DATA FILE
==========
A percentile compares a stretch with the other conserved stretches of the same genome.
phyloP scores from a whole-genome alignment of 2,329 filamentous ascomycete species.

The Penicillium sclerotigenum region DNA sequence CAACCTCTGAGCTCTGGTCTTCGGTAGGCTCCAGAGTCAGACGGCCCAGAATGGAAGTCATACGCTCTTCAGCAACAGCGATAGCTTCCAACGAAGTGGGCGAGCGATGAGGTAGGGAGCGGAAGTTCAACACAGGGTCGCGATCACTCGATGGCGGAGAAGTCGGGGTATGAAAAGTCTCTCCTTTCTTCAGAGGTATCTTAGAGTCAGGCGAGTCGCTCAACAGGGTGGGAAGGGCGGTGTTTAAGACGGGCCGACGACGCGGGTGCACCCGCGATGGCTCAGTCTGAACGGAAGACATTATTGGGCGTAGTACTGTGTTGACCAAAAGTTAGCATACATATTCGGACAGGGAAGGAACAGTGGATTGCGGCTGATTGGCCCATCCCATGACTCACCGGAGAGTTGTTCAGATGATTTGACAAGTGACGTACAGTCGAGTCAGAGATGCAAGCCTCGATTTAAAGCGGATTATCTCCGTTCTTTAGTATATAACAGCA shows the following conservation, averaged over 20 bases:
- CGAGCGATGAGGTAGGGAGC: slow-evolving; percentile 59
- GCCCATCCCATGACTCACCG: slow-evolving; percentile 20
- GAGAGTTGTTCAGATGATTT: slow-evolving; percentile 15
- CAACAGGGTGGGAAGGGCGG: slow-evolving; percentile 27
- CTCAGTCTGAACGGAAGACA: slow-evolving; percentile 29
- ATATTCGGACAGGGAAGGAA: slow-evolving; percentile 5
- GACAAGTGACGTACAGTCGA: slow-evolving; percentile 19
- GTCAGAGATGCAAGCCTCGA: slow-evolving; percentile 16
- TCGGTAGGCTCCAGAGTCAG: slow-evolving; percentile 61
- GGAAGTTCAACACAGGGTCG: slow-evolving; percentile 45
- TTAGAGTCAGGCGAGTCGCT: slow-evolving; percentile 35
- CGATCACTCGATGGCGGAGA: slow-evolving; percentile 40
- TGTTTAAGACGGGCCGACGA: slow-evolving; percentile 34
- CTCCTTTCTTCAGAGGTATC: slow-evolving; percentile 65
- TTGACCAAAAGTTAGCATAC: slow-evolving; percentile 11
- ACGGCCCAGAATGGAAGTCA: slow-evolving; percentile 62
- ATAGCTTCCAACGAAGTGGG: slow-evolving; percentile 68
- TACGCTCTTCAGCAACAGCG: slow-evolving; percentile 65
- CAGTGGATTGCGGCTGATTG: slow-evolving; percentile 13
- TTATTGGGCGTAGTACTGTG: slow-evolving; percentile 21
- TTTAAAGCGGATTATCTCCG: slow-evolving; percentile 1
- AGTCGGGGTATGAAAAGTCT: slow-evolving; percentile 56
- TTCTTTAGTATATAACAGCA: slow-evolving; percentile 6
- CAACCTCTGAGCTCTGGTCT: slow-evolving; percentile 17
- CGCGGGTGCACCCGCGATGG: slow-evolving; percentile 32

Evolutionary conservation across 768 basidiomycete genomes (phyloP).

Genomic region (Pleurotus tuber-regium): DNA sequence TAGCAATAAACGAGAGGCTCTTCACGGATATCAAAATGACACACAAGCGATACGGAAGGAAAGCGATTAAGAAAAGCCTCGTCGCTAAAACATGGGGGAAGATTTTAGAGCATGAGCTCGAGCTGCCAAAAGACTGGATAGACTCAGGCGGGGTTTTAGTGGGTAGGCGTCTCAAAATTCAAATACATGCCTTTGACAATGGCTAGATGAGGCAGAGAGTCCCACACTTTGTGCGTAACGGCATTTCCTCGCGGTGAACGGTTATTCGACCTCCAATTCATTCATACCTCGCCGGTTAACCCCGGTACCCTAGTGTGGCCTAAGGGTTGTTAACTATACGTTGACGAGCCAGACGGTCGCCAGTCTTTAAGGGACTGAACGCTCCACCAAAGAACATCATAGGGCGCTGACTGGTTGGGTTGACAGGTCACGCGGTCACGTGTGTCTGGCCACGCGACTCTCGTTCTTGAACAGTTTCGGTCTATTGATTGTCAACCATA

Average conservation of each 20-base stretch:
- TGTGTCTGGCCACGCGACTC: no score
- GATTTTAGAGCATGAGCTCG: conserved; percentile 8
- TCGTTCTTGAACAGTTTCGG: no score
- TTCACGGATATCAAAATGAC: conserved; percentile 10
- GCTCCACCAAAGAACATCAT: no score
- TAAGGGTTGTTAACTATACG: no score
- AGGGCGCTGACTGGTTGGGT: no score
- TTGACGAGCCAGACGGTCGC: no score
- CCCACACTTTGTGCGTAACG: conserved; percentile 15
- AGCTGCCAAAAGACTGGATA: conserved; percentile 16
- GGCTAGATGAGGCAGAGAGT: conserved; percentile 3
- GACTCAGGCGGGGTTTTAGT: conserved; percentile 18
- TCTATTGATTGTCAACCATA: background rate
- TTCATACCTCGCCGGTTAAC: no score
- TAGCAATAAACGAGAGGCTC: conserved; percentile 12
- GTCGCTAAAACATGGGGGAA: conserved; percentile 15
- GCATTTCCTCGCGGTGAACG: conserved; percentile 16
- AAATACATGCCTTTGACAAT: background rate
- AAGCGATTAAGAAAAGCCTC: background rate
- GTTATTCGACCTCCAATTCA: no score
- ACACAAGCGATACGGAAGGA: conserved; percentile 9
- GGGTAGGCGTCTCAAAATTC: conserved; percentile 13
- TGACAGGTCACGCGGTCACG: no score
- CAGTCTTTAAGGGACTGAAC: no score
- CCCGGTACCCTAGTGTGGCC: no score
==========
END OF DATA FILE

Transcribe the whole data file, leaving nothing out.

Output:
A percentile compares a stretch with the other conserved stretches of the same genome.
phyloP scores from a whole-genome alignment of 2,329 filamentous ascomycete species.

The Penicillium sclerotigenum region DNA sequence CAACCTCTGAGCTCTGGTCTTCGGTAGGCTCCAGAGTCAGACGGCCCAGAATGGAAGTCATACGCTCTTCAGCAACAGCGATAGCTTCCAACGAAGTGGGCGAGCGATGAGGTAGGGAGCGGAAGTTCAACACAGGGTCGCGATCACTCGATGGCGGAGAAGTCGGGGTATGAAAAGTCTCTCCTTTCTTCAGAGGTATCTTAGAGTCAGGCGAGTCGCTCAACAGGGTGGGAAGGGCGGTGTTTAAGACGGGCCGACGACGCGGGTGCACCCGCGATGGCTCAGTCTGAACGGAAGACATTATTGGGCGTAGTACTGTGTTGACCAAAAGTTAGCATACATATTCGGACAGGGAAGGAACAGTGGATTGCGGCTGATTGGCCCATCCCATGACTCACCGGAGAGTTGTTCAGATGATTTGACAAGTGACGTACAGTCGAGTCAGAGATGCAAGCCTCGATTTAAAGCGGATTATCTCCGTTCTTTAGTATATAACAGCA shows the following conservation, averaged over 20 bases:
- CGAGCGATGAGGTAGGGAGC: slow-evolving; percentile 59
- GCCCATCCCATGACTCACCG: slow-evolving; percentile 20
- GAGAGTTGTTCAGATGATTT: slow-evolving; percentile 15
- CAACAGGGTGGGAAGGGCGG: slow-evolving; percentile 27
- CTCAGTCTGAACGGAAGACA: slow-evolving; percentile 29
- ATATTCGGACAGGGAAGGAA: slow-evolving; percentile 5
- GACAAGTGACGTACAGTCGA: slow-evolving; percentile 19
- GTCAGAGATGCAAGCCTCGA: slow-evolving; percentile 16
- TCGGTAGGCTCCAGAGTCAG: slow-evolving; percentile 61
- GGAAGTTCAACACAGGGTCG: slow-evolving; percentile 45
- TTAGAGTCAGGCGAGTCGCT: slow-evolving; percentile 35
- CGATCACTCGATGGCGGAGA: slow-evolving; percentile 40
- TGTTTAAGACGGGCCGACGA: slow-evolving; percentile 34
- CTCCTTTCTTCAGAGGTATC: slow-evolving; percentile 65
- TTGACCAAAAGTTAGCATAC: slow-evolving; percentile 11
- ACGGCCCAGAATGGAAGTCA: slow-evolving; percentile 62
- ATAGCTTCCAACGAAGTGGG: slow-evolving; percentile 68
- TACGCTCTTCAGCAACAGCG: slow-evolving; percentile 65
- CAGTGGATTGCGGCTGATTG: slow-evolving; percentile 13
- TTATTGGGCGTAGTACTGTG: slow-evolving; percentile 21
- TTTAAAGCGGATTATCTCCG: slow-evolving; percentile 1
- AGTCGGGGTATGAAAAGTCT: slow-evolving; percentile 56
- TTCTTTAGTATATAACAGCA: slow-evolving; percentile 6
- CAACCTCTGAGCTCTGGTCT: slow-evolving; percentile 17
- CGCGGGTGCACCCGCGATGG: slow-evolving; percentile 32

Evolutionary conservation across 768 basidiomycete genomes (phyloP).

Genomic region (Pleurotus tuber-regium): DNA sequence TAGCAATAAACGAGAGGCTCTTCACGGATATCAAAATGACACACAAGCGATACGGAAGGAAAGCGATTAAGAAAAGCCTCGTCGCTAAAACATGGGGGAAGATTTTAGAGCATGAGCTCGAGCTGCCAAAAGACTGGATAGACTCAGGCGGGGTTTTAGTGGGTAGGCGTCTCAAAATTCAAATACATGCCTTTGACAATGGCTAGATGAGGCAGAGAGTCCCACACTTTGTGCGTAACGGCATTTCCTCGCGGTGAACGGTTATTCGACCTCCAATTCATTCATACCTCGCCGGTTAACCCCGGTACCCTAGTGTGGCCTAAGGGTTGTTAACTATACGTTGACGAGCCAGACGGTCGCCAGTCTTTAAGGGACTGAACGCTCCACCAAAGAACATCATAGGGCGCTGACTGGTTGGGTTGACAGGTCACGCGGTCACGTGTGTCTGGCCACGCGACTCTCGTTCTTGAACAGTTTCGGTCTATTGATTGTCAACCATA

Average conservation of each 20-base stretch:
- TGTGTCTGGCCACGCGACTC: no score
- GATTTTAGAGCATGAGCTCG: conserved; percentile 8
- TCGTTCTTGAACAGTTTCGG: no score
- TTCACGGATATCAAAATGAC: conserved; percentile 10
- GCTCCACCAAAGAACATCAT: no score
- TAAGGGTTGTTAACTATACG: no score
- AGGGCGCTGACTGGTTGGGT: no score
- TTGACGAGCCAGACGGTCGC: no score
- CCCACACTTTGTGCGTAACG: conserved; percentile 15
- AGCTGCCAAAAGACTGGATA: conserved; percentile 16
- GGCTAGATGAGGCAGAGAGT: conserved; percentile 3
- GACTCAGGCGGGGTTTTAGT: conserved; percentile 18
- TCTATTGATTGTCAACCATA: background rate
- TTCATACCTCGCCGGTTAAC: no score
- TAGCAATAAACGAGAGGCTC: conserved; percentile 12
- GTCGCTAAAACATGGGGGAA: conserved; percentile 15
- GCATTTCCTCGCGGTGAACG: conserved; percentile 16
- AAATACATGCCTTTGACAAT: background rate
- AAGCGATTAAGAAAAGCCTC: background rate
- GTTATTCGACCTCCAATTCA: no score
- ACACAAGCGATACGGAAGGA: conserved; percentile 9
- GGGTAGGCGTCTCAAAATTC: conserved; percentile 13
- TGACAGGTCACGCGGTCACG: no score
- CAGTCTTTAAGGGACTGAAC: no score
- CCCGGTACCCTAGTGTGGCC: no score